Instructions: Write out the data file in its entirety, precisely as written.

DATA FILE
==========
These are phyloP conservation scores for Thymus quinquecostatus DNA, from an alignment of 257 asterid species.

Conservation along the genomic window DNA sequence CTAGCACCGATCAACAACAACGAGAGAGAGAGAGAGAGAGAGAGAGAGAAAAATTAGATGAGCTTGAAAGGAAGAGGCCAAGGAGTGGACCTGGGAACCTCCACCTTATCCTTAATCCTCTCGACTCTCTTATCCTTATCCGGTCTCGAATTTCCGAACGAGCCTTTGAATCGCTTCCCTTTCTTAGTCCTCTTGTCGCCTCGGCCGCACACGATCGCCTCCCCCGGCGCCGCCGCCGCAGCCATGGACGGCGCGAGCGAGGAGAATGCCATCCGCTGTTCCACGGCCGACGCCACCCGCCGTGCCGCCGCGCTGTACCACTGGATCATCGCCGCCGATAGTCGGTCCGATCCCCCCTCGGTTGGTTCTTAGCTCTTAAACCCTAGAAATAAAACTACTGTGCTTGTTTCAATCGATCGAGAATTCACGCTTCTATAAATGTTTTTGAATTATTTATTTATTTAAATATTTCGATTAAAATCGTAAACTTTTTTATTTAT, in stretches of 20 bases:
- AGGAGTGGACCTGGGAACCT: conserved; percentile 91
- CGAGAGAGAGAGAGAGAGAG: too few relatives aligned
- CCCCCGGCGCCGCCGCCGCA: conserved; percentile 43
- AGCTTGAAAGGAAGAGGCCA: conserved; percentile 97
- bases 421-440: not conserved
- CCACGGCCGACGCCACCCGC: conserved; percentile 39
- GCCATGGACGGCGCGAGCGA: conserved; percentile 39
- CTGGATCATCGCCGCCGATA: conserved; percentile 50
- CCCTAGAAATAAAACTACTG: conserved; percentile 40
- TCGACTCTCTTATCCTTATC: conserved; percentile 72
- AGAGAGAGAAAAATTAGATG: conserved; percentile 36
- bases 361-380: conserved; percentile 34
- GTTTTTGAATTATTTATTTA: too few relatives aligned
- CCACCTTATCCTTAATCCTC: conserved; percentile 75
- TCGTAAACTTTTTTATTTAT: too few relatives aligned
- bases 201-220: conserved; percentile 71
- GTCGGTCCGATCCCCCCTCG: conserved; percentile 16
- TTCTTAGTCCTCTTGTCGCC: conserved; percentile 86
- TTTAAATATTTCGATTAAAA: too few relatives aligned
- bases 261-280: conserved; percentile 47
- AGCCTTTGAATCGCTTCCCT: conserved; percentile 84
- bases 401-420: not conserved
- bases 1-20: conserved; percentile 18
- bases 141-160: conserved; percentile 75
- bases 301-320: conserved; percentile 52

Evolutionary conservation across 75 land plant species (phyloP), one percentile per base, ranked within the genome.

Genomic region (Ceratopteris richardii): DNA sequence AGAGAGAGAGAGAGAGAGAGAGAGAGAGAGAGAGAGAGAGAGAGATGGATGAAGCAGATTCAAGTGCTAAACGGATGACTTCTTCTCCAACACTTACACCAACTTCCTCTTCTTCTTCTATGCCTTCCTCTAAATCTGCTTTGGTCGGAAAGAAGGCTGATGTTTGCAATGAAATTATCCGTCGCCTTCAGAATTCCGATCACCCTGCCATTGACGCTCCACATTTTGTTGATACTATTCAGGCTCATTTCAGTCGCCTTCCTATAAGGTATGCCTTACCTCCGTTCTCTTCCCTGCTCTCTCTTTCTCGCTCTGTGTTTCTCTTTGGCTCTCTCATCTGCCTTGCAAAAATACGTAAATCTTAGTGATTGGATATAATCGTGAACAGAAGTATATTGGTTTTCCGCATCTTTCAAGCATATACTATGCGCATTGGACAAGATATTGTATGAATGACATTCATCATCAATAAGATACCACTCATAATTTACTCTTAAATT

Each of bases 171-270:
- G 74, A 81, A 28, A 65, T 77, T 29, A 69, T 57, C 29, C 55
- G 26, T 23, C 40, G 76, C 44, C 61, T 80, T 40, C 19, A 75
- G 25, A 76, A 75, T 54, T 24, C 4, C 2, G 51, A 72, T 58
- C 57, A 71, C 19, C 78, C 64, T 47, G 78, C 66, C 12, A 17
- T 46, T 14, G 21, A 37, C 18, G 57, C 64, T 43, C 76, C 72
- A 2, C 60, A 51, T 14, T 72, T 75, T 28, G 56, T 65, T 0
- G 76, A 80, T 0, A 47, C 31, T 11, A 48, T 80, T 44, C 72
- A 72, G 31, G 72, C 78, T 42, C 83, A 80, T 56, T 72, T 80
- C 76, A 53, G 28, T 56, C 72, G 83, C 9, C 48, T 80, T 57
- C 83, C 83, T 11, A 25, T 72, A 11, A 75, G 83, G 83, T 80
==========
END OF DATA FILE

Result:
These are phyloP conservation scores for Thymus quinquecostatus DNA, from an alignment of 257 asterid species.

Conservation along the genomic window DNA sequence CTAGCACCGATCAACAACAACGAGAGAGAGAGAGAGAGAGAGAGAGAGAAAAATTAGATGAGCTTGAAAGGAAGAGGCCAAGGAGTGGACCTGGGAACCTCCACCTTATCCTTAATCCTCTCGACTCTCTTATCCTTATCCGGTCTCGAATTTCCGAACGAGCCTTTGAATCGCTTCCCTTTCTTAGTCCTCTTGTCGCCTCGGCCGCACACGATCGCCTCCCCCGGCGCCGCCGCCGCAGCCATGGACGGCGCGAGCGAGGAGAATGCCATCCGCTGTTCCACGGCCGACGCCACCCGCCGTGCCGCCGCGCTGTACCACTGGATCATCGCCGCCGATAGTCGGTCCGATCCCCCCTCGGTTGGTTCTTAGCTCTTAAACCCTAGAAATAAAACTACTGTGCTTGTTTCAATCGATCGAGAATTCACGCTTCTATAAATGTTTTTGAATTATTTATTTATTTAAATATTTCGATTAAAATCGTAAACTTTTTTATTTAT, in stretches of 20 bases:
- AGGAGTGGACCTGGGAACCT: conserved; percentile 91
- CGAGAGAGAGAGAGAGAGAG: too few relatives aligned
- CCCCCGGCGCCGCCGCCGCA: conserved; percentile 43
- AGCTTGAAAGGAAGAGGCCA: conserved; percentile 97
- bases 421-440: not conserved
- CCACGGCCGACGCCACCCGC: conserved; percentile 39
- GCCATGGACGGCGCGAGCGA: conserved; percentile 39
- CTGGATCATCGCCGCCGATA: conserved; percentile 50
- CCCTAGAAATAAAACTACTG: conserved; percentile 40
- TCGACTCTCTTATCCTTATC: conserved; percentile 72
- AGAGAGAGAAAAATTAGATG: conserved; percentile 36
- bases 361-380: conserved; percentile 34
- GTTTTTGAATTATTTATTTA: too few relatives aligned
- CCACCTTATCCTTAATCCTC: conserved; percentile 75
- TCGTAAACTTTTTTATTTAT: too few relatives aligned
- bases 201-220: conserved; percentile 71
- GTCGGTCCGATCCCCCCTCG: conserved; percentile 16
- TTCTTAGTCCTCTTGTCGCC: conserved; percentile 86
- TTTAAATATTTCGATTAAAA: too few relatives aligned
- bases 261-280: conserved; percentile 47
- AGCCTTTGAATCGCTTCCCT: conserved; percentile 84
- bases 401-420: not conserved
- bases 1-20: conserved; percentile 18
- bases 141-160: conserved; percentile 75
- bases 301-320: conserved; percentile 52

Evolutionary conservation across 75 land plant species (phyloP), one percentile per base, ranked within the genome.

Genomic region (Ceratopteris richardii): DNA sequence AGAGAGAGAGAGAGAGAGAGAGAGAGAGAGAGAGAGAGAGAGAGATGGATGAAGCAGATTCAAGTGCTAAACGGATGACTTCTTCTCCAACACTTACACCAACTTCCTCTTCTTCTTCTATGCCTTCCTCTAAATCTGCTTTGGTCGGAAAGAAGGCTGATGTTTGCAATGAAATTATCCGTCGCCTTCAGAATTCCGATCACCCTGCCATTGACGCTCCACATTTTGTTGATACTATTCAGGCTCATTTCAGTCGCCTTCCTATAAGGTATGCCTTACCTCCGTTCTCTTCCCTGCTCTCTCTTTCTCGCTCTGTGTTTCTCTTTGGCTCTCTCATCTGCCTTGCAAAAATACGTAAATCTTAGTGATTGGATATAATCGTGAACAGAAGTATATTGGTTTTCCGCATCTTTCAAGCATATACTATGCGCATTGGACAAGATATTGTATGAATGACATTCATCATCAATAAGATACCACTCATAATTTACTCTTAAATT

Each of bases 171-270:
- G 74, A 81, A 28, A 65, T 77, T 29, A 69, T 57, C 29, C 55
- G 26, T 23, C 40, G 76, C 44, C 61, T 80, T 40, C 19, A 75
- G 25, A 76, A 75, T 54, T 24, C 4, C 2, G 51, A 72, T 58
- C 57, A 71, C 19, C 78, C 64, T 47, G 78, C 66, C 12, A 17
- T 46, T 14, G 21, A 37, C 18, G 57, C 64, T 43, C 76, C 72
- A 2, C 60, A 51, T 14, T 72, T 75, T 28, G 56, T 65, T 0
- G 76, A 80, T 0, A 47, C 31, T 11, A 48, T 80, T 44, C 72
- A 72, G 31, G 72, C 78, T 42, C 83, A 80, T 56, T 72, T 80
- C 76, A 53, G 28, T 56, C 72, G 83, C 9, C 48, T 80, T 57
- C 83, C 83, T 11, A 25, T 72, A 11, A 75, G 83, G 83, T 80